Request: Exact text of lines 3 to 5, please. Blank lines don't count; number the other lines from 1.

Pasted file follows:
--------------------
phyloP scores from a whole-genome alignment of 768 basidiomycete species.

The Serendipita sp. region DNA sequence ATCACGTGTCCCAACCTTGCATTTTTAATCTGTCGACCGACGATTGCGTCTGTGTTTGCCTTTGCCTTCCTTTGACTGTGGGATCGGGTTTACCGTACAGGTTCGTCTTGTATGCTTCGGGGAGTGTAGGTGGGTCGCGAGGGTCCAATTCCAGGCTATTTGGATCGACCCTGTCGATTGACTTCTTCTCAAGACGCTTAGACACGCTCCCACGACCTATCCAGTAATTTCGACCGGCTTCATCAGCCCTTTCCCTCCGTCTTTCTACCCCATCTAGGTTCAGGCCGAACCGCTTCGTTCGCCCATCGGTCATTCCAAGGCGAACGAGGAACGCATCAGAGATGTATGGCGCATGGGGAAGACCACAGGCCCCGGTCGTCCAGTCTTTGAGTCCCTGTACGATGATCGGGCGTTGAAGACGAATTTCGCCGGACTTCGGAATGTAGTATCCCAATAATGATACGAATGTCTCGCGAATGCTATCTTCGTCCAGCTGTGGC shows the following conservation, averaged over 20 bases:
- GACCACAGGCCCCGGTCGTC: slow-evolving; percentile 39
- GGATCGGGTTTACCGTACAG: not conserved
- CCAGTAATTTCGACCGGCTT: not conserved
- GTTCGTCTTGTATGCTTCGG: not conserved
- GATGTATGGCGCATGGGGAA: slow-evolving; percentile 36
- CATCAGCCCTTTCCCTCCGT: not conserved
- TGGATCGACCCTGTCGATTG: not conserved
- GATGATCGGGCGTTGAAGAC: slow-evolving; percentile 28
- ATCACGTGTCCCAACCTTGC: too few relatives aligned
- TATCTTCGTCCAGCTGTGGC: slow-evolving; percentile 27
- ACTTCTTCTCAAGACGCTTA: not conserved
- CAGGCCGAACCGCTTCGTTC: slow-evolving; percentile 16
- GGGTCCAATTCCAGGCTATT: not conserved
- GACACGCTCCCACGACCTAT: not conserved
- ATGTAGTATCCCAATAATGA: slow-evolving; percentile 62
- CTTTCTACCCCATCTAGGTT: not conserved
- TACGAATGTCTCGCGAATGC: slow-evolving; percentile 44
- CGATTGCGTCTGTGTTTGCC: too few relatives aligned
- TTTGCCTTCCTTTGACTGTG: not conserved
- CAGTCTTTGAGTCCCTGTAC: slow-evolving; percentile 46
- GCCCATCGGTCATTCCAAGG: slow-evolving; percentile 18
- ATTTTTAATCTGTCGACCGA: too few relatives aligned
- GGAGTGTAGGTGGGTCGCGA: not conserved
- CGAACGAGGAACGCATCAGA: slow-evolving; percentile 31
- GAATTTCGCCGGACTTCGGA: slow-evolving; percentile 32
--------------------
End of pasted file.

- GACCACAGGCCCCGGTCGTC: slow-evolving; percentile 39
- GGATCGGGTTTACCGTACAG: not conserved
- CCAGTAATTTCGACCGGCTT: not conserved